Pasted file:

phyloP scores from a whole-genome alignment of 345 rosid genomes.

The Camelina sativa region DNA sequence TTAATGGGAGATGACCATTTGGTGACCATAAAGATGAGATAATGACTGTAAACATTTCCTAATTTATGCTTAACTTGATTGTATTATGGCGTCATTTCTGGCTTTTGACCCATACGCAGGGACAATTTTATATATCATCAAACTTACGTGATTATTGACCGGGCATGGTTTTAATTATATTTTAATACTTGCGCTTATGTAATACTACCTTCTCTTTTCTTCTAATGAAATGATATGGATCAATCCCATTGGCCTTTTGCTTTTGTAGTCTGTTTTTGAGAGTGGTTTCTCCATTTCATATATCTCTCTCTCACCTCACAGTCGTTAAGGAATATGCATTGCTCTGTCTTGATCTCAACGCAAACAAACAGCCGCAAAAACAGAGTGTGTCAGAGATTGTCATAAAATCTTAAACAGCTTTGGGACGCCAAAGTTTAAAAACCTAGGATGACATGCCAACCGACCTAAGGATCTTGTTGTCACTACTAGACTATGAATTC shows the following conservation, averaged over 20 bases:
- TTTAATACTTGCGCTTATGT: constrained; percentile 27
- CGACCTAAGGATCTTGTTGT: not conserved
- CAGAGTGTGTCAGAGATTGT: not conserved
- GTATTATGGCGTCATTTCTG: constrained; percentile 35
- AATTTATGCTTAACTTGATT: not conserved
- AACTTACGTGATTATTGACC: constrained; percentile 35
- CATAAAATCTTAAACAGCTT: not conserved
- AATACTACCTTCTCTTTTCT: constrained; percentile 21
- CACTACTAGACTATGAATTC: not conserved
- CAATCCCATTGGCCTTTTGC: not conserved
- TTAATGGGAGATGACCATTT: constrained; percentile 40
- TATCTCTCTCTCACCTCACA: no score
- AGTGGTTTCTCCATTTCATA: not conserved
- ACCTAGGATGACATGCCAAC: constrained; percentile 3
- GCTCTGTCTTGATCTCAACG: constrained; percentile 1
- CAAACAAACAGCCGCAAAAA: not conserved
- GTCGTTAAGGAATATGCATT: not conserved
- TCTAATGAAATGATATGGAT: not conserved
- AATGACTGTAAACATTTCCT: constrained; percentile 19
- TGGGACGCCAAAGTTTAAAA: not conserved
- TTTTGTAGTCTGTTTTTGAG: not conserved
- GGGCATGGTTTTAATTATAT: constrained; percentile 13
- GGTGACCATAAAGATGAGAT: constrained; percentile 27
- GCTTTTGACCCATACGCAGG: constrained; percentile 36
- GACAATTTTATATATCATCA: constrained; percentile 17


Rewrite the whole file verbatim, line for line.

phyloP scores from a whole-genome alignment of 345 rosid genomes.

The Camelina sativa region DNA sequence TTAATGGGAGATGACCATTTGGTGACCATAAAGATGAGATAATGACTGTAAACATTTCCTAATTTATGCTTAACTTGATTGTATTATGGCGTCATTTCTGGCTTTTGACCCATACGCAGGGACAATTTTATATATCATCAAACTTACGTGATTATTGACCGGGCATGGTTTTAATTATATTTTAATACTTGCGCTTATGTAATACTACCTTCTCTTTTCTTCTAATGAAATGATATGGATCAATCCCATTGGCCTTTTGCTTTTGTAGTCTGTTTTTGAGAGTGGTTTCTCCATTTCATATATCTCTCTCTCACCTCACAGTCGTTAAGGAATATGCATTGCTCTGTCTTGATCTCAACGCAAACAAACAGCCGCAAAAACAGAGTGTGTCAGAGATTGTCATAAAATCTTAAACAGCTTTGGGACGCCAAAGTTTAAAAACCTAGGATGACATGCCAACCGACCTAAGGATCTTGTTGTCACTACTAGACTATGAATTC shows the following conservation, averaged over 20 bases:
- TTTAATACTTGCGCTTATGT: constrained; percentile 27
- CGACCTAAGGATCTTGTTGT: not conserved
- CAGAGTGTGTCAGAGATTGT: not conserved
- GTATTATGGCGTCATTTCTG: constrained; percentile 35
- AATTTATGCTTAACTTGATT: not conserved
- AACTTACGTGATTATTGACC: constrained; percentile 35
- CATAAAATCTTAAACAGCTT: not conserved
- AATACTACCTTCTCTTTTCT: constrained; percentile 21
- CACTACTAGACTATGAATTC: not conserved
- CAATCCCATTGGCCTTTTGC: not conserved
- TTAATGGGAGATGACCATTT: constrained; percentile 40
- TATCTCTCTCTCACCTCACA: no score
- AGTGGTTTCTCCATTTCATA: not conserved
- ACCTAGGATGACATGCCAAC: constrained; percentile 3
- GCTCTGTCTTGATCTCAACG: constrained; percentile 1
- CAAACAAACAGCCGCAAAAA: not conserved
- GTCGTTAAGGAATATGCATT: not conserved
- TCTAATGAAATGATATGGAT: not conserved
- AATGACTGTAAACATTTCCT: constrained; percentile 19
- TGGGACGCCAAAGTTTAAAA: not conserved
- TTTTGTAGTCTGTTTTTGAG: not conserved
- GGGCATGGTTTTAATTATAT: constrained; percentile 13
- GGTGACCATAAAGATGAGAT: constrained; percentile 27
- GCTTTTGACCCATACGCAGG: constrained; percentile 36
- GACAATTTTATATATCATCA: constrained; percentile 17